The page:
India is in the middle of a public health nightmare. COVID-19 is ravaging the country, which is experiencing a devastating second wave of infections. I’d like to offer our support to American Chemical Society members, colleagues, and the scientific community at large who live in India or who have loved ones there.
In April, India overtook Brazil as the country in the world with the most cases of the disease after the US. For the past 2 weeks, India has been reporting more than 300,000 new cases daily. The country reported a particularly bad spike on Thursday, May 6, a day that broke all previous records, with more than 410,000 new cases and just short of 4,000 deaths in 24 h.
The statistics are devastating and may be worse than we know: a recent report by the Guardian quoted a figure by the Institute for Health Metrics and Evaluation, an organization based in the US, which estimated that “India is only detecting 3–4% of actual cases.” And epidemiologists say that the more than 230,000 deaths in the country so far is only a fraction of the real scale of the tragedy.
India’s health system is breaking at the seams. As the second-most-populous country in the world—it is home to 18% of the global population—and one that had not invested significantly in health, its health system was already under pressure. This is evidenced by the fact that India still has cases of diseases that have been eradicated or mitigated elsewhere, such as leprosy, and it has one of the world’s worst incidence rates of HIV.
Hospitals are at capacity. Oxygen is scarce, and a black market is booming for the coveted cylinders. Vaccines are also scarce—vaccination centers are having to turn people away. But the magnitude of this crisis should not all be blamed on the health system. A contributing factor to the devastation of this second wave is the presence of new, more transmissible, and treatment-resistant variants of SARS-CoV-2, the virus that causes COVID-19.
Another contributing factor is politics. The country is reaching the end of some state elections, and campaigning has proceeded apace. Prime Minister Narendra Modi’s government, whose party has continued to host public rallies for the elections, has been accused of declaring victory on COVID-19 prematurely and then failing to contain the rise of the virus in this second wave.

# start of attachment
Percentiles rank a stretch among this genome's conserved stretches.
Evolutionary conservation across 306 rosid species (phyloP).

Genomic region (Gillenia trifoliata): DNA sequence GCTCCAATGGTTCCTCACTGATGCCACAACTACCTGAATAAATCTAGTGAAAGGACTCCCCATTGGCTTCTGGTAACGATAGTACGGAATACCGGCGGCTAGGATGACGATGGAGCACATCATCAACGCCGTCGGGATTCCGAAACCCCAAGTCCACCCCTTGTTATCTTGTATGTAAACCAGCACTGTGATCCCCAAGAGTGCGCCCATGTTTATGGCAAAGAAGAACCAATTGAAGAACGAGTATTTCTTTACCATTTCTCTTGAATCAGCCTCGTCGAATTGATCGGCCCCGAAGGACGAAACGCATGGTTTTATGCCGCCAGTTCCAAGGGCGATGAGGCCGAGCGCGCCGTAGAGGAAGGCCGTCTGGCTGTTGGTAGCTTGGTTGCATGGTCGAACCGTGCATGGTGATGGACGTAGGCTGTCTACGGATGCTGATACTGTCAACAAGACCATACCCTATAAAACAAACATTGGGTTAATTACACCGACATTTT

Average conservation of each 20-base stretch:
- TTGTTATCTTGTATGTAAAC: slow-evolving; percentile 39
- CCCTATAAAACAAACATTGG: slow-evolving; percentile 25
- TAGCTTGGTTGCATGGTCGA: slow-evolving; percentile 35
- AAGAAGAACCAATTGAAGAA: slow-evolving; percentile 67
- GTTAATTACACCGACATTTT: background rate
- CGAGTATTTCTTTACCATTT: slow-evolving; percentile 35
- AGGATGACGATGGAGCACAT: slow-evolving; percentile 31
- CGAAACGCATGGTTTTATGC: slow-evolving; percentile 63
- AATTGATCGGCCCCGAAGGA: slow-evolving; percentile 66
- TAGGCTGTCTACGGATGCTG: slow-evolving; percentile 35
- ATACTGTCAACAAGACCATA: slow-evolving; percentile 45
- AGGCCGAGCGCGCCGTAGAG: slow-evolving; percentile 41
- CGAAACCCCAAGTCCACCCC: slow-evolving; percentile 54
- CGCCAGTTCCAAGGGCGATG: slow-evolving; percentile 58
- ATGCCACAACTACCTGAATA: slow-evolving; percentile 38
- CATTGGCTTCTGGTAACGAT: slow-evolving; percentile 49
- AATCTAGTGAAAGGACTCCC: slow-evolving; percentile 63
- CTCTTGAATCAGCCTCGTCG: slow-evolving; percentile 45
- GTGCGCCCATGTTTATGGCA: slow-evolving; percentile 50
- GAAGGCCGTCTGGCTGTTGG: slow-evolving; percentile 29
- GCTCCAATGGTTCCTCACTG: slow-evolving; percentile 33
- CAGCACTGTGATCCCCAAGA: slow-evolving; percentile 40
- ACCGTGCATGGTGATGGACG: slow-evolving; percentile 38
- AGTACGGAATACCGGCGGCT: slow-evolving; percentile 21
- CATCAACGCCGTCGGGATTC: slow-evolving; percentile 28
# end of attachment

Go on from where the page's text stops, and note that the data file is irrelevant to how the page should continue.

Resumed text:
The principal scientific adviser to the Indian government described a third phase for the pandemic in India as inevitable, exacerbating worries about what this may mean for global recovery. At C&EN, we’ll continue to monitor the situation.
In other news, let me tell you about a landmark ruling relating to climate protection and the rights of future generations. At the end of April, Germany’s top court ruled that the country must update its climate law to stipulate how it plans to reduce carbon emissions to nearly zero by 2050.
The plaintiffs, who included young farmers from low-lying areas of Germany, argued that their farms and livelihoods would be swept up by rising sea levels if action is not taken immediately. Their legal challenge was backed by Greenpeace and other environmental groups. In its ruling, the court sided with the plaintiffs and agreed that Germany must do more to protect citizens whose lives and livelihoods are at risk.
According to existing law, by 2030, Germany’s carbon emissions should be at least 55% lower than in 1990 and nearly zero by 2050. The court concluded that the country had not made enough plans for what do beyond 2030 and had postponed “major emission reduction burdens” beyond that date, according to court papers. Germany’s government is now drawing up appropriate legislation.
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